19 Mar 2018


It was a sight that captured the concern of many Australians – a young koala stuck up a power pole with “nowhere to go”.

WWF-Australia has warned that excessive tree-clearing is pushing the adored animal to the brink of extinction in parts of Queensland and New South Wales.

Here was a freeze frame that summed up that warning … and the crisis facing the nation’s iconic species.

Instead of a forest, the koala was surrounded by housing, traffic, barking dogs, construction, and heavy machinery.

During Toowoomba’s January heatwave, it spent at least 48 hours at the top of the pole too terrified to come down.

It had no water, no food, and no shade. Magpies even divebombed the hapless animal.

Magpie attacking a koala stuck up a power pole in Darling Downs= Queensland
© Clare Gover= Return to the Wild Inc. / WWF-Aus

Exhausted, it tried to rest on a climbing peg.

Darling Downs rescue service Return to the Wild inc. was notified. Founder Clare Gover arrived quickly and called in Ergon for assistance.

With the help of a cherry picker and hand nets, an Ergon worker secured the young koala and brought her down to Clare.

A young koala was stuck up a power pole and rescued in Darling Downs= Queensland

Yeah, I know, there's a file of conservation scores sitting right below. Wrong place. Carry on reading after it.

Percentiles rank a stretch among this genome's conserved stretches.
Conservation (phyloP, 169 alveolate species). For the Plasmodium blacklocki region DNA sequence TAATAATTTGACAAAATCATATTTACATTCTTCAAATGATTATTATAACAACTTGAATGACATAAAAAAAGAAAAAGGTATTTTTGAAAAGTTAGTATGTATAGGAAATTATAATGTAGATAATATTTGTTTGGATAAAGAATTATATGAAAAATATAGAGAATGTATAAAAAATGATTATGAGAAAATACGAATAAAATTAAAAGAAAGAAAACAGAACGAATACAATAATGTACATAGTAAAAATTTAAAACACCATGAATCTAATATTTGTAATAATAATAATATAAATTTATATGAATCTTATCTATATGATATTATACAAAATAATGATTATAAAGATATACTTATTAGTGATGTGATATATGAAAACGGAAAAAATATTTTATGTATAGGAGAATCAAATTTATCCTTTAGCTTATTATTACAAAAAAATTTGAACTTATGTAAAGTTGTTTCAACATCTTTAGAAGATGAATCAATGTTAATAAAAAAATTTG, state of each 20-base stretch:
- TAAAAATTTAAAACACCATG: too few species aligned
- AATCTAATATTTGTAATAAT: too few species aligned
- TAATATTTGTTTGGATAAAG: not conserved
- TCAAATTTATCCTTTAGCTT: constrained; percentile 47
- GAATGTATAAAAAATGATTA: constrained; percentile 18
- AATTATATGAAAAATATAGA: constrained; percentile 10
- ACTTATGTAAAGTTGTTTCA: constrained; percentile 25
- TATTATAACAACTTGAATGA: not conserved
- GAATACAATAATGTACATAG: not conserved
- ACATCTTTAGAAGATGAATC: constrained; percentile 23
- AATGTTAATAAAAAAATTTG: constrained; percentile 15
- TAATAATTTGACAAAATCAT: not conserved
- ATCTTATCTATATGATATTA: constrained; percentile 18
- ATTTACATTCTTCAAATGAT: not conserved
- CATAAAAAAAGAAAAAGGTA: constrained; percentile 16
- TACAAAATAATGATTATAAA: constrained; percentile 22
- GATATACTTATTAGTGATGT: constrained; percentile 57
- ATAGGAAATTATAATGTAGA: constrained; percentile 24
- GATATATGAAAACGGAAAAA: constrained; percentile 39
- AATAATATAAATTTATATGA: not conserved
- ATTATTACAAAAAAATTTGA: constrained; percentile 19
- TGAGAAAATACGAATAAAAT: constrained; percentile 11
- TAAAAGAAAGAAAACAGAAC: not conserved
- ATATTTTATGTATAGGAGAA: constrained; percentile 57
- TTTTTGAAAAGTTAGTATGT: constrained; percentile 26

© Clare Gover= Return to the Wild Inc. / WWF-Aus

“She was extremely dehydrated and heat stressed from the high temperatures. We gave her fluids and fresh leaf, and held her overnight for a rest,” Clare Gover said.

“Koalas won’t stand a chance if we keep cutting down their trees,” she said.

Luckily for this youngster, there was a happy ending with the koala released in nearby bushland the next day.

A young koala was rescued after being stuck up a power pole. The koala was successfully released Darling Downs= Queensland
© Clare Gover= Return to the Wild Inc. / WWF-Aus

It appears the koala had been living in trees either side of McDougall Street in the Toowoomba suburb of Glenvale.

Housing construction destroyed some of that territory and increased traffic made it harder to cross the road.

The koala was likely frightened up the power pole while trying to eke out a living in this shrinking patch of suburban eucalypts.

WWF-Australia conservation scientist Dr Martin Taylor said, in this case, the clearing of suburban trees threatened the young animal.

“Outside of Queensland’s cities and towns, the destruction of bushland happens on a vast scale in places where there are no rescuers like Clare to pick up the pieces,” Dr Taylor said.

“While this koala was saved, WWF estimates tree-clearing killed more than 5,000 koalas between mid-2012 and mid-2016."

“A Queensland Parliament committee is now considering draft laws to rein in the runaway bulldozing of bushland."

“WWF is urging people who care about koalas and other wildlife to write in to support the Bill and urge the Queensland government to go further,” Dr Taylor said.

The closing date for written submissions is 12:00 pm, Thursday 22 March 2018.

WWF-Australia media contact:

Senior Media Officer Mark Symons on 0400 985 571